Usually we see bags of grapes at the store and we’re like, “aw cute, but I’ll take the wine part instead,” because grapes are just little punching bags of sugar and you might as well be eating circus peanuts. They’re good for cheese plates though, so we’ll give them that.
Then Witch Finger grapes came along. Long, thin grapes that taste like grapes but look like bent pinky fingers in the most creepy yet delightful way. They’re in season in the tiny window of mid-July until early August, stalk them in specialty stores—I found them at Eli’s Market on the Upper East Side of Manhattan, where producer manager Sal Schillizzi told me customers ask about the grapes weeks before they’ve arrived. Of course they do! It’s the Upper East Side.
Oh! And then there’s Cotton Candy grapes. Little hot air balloons that taste like CANDY. So much sugar. So much happiness. In season the first week of August until mid-to-late September. Sal told me that “Cotton Candy sell out like crazy” at Eli’s Market.
Cotton Candy grapes are back! Stop in samples Friday from 4-7 & Saturday 10-2. pic.twitter.com/RYleCZMCJ8
— Hy-Vee (@HyVee) August 27, 2016
But before you get all “What chemicals?! GMOs bad!” on me, please know that the way these trendy hipster grapes are made is the old-fashioned way: cross-pollination. Years of careful breeding by Dr. David Cain, a man who has spent his life traveling the globe, making new grapes. Let him live! There’s nothing sinister about it.
I talked to Jim Beagle, the CEO and co-owner of the Grapery, which is the only farm that grows these in the U.S. right now. In fact, Witch Finger grapes have been rebranded, now they’re “Tear Drop” grapes, because “we started to get more and more subtle complaints about it.” These grapes have only existed since 2013, when they were named “chili pepper grapes” because of their shapes, but then “kids wouldn’t touch them.” According to Beagle, half of their test group was “so grossed out by the word ‘fingers’ in their food that they refused to even sample the grapes.”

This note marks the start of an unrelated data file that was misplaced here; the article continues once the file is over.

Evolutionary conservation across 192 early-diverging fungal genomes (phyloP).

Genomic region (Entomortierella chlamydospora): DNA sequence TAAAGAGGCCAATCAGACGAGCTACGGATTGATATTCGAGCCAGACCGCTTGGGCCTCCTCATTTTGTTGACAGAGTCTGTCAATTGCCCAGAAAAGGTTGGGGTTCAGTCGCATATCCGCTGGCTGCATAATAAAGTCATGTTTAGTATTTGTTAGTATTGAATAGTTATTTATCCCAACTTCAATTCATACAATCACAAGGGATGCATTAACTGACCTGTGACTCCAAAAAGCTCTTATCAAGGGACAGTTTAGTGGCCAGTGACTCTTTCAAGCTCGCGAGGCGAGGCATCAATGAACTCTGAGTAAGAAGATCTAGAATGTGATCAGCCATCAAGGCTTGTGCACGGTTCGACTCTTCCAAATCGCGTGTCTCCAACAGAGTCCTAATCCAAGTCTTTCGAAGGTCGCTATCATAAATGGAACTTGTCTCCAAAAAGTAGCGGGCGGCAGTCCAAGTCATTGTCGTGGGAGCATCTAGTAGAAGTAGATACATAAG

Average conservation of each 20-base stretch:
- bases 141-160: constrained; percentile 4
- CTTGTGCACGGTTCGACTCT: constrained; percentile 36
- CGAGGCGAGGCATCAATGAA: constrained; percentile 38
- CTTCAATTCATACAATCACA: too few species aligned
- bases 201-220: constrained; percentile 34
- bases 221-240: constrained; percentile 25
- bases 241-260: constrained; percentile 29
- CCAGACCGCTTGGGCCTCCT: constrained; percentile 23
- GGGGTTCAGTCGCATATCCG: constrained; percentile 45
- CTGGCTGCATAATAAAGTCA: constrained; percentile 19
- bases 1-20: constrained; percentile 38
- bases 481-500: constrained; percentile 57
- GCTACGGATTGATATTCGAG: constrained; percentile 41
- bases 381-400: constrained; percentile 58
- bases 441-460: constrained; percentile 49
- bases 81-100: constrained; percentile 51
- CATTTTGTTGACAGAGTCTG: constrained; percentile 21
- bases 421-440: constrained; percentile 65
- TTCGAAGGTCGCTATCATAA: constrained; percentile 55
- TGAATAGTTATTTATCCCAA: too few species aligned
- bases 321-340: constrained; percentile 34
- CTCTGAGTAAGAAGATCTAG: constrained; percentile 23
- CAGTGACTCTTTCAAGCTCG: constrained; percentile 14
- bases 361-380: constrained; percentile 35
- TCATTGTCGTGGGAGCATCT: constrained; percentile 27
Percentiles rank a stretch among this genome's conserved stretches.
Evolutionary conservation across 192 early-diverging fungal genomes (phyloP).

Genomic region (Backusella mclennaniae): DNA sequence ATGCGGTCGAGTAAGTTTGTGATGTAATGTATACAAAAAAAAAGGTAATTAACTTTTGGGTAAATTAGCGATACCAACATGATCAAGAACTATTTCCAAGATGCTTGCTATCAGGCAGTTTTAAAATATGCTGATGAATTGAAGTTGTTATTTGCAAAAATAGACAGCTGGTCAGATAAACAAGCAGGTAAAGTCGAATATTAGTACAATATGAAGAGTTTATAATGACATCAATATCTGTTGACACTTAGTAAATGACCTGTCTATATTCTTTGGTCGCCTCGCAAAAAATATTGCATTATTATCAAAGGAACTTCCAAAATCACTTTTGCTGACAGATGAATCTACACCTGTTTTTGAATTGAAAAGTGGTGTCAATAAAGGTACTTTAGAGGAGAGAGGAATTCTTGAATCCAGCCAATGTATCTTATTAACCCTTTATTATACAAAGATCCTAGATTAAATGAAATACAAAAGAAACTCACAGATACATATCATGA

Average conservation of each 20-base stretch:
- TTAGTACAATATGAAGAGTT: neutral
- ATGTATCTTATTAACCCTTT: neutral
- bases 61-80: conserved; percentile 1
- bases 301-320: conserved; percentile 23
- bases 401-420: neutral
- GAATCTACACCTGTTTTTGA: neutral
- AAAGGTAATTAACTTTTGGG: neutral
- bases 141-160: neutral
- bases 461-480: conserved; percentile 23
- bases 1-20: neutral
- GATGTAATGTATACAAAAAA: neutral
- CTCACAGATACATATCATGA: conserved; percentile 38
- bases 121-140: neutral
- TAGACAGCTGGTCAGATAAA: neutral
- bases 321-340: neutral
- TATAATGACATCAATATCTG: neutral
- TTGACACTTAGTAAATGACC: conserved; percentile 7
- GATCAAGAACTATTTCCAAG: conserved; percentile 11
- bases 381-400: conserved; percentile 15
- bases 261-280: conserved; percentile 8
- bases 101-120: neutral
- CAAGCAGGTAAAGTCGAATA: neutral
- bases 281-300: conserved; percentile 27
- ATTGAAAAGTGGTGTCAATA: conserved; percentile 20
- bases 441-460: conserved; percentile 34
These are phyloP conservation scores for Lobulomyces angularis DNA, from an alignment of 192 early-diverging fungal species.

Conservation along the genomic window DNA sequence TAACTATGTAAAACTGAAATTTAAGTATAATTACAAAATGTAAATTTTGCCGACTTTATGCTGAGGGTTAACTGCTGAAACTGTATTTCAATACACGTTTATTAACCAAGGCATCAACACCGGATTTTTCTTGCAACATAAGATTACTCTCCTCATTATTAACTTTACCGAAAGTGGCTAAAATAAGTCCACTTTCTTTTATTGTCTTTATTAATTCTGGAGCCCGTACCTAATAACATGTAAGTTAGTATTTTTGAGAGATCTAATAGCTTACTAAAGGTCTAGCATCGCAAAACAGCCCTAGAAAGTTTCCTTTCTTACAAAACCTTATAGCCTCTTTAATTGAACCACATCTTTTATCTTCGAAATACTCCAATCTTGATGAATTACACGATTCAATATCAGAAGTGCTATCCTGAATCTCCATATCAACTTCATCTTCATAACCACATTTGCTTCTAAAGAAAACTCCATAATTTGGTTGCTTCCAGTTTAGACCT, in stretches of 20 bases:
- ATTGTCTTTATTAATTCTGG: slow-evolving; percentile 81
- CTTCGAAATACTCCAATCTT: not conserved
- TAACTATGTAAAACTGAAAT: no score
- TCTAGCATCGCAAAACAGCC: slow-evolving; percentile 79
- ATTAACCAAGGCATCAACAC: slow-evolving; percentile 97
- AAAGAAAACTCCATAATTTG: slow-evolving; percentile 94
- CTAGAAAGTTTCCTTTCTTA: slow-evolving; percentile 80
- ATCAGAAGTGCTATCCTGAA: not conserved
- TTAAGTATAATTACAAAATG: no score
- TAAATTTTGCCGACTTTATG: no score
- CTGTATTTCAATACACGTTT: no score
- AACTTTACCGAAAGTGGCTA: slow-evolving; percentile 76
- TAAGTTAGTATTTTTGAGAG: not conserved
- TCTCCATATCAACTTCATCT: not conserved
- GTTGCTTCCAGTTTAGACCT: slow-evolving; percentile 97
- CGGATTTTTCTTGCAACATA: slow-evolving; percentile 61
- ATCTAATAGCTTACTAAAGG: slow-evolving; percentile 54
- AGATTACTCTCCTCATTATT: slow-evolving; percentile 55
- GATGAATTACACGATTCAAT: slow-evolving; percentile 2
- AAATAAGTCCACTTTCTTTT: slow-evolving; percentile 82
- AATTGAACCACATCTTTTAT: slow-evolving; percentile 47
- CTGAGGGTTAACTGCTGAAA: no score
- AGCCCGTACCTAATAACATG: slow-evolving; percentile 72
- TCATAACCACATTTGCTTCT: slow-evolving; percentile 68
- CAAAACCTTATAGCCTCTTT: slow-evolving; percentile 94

Fine, so they’re Tear Drops now. “It seems to work,” concluded Beagle, “I don’t know why. I’m just a farmer.”
Beagle told me that the reason Tear Drops taste sweeter and grapier than the usual grocery store options is that “Farmers get relentless pressure from grocery stores, or whoever we’re selling to, to have grapes with a long shelf life. So they harvest them prematurely. And they don’t taste good.”
Instead, Tear Drops are harvested when they’re ripe, so they taste like they’re supposed to. Beagle added: “On average they’re 50% more ripe than the average grape at the grocery store.” These Grapery folks are true rebels. But that means you’ll only see them for a brief passing grape-scented moment every summer, and stores only get a certain allotted amount of cases.
If you’re wondering what’s next in great grape innovations, here’s the scoop. Beagle told me that while Cotton Candy grapes are the most popular, “We have things we’re testing that are coming out this year and next year, that when people taste them side-by-side with Cotton Candy, some of these things are far more popular.”
So look out for Moon Drops—you heard that correctly—and Gum Drops. “They’re sweeter,” he said, “People came up with names like gummy bears, gummilicious, gumdrops. And that’s kind of what it tastes like, a grape gummy candy.”
If your next thought is…when are these Limited Edition Beanie Baby grapes going to be made into wine? Don’t count on it.
They made some Cotton Candy wine, said Beagle, and “the wine is terrible. It’s so bad. It tastes nothing like Cotton Candy. It’s flat, flabby, no acidity structure to give you balanced mouthfeel. It tastes like the flabbiest Chardonnay you’ve ever had. And it smells like stale donuts.”
This concludes today’s Studies in Grapes. Tune in next week for “Banana Laffy Taffy: Crime or Punishment?”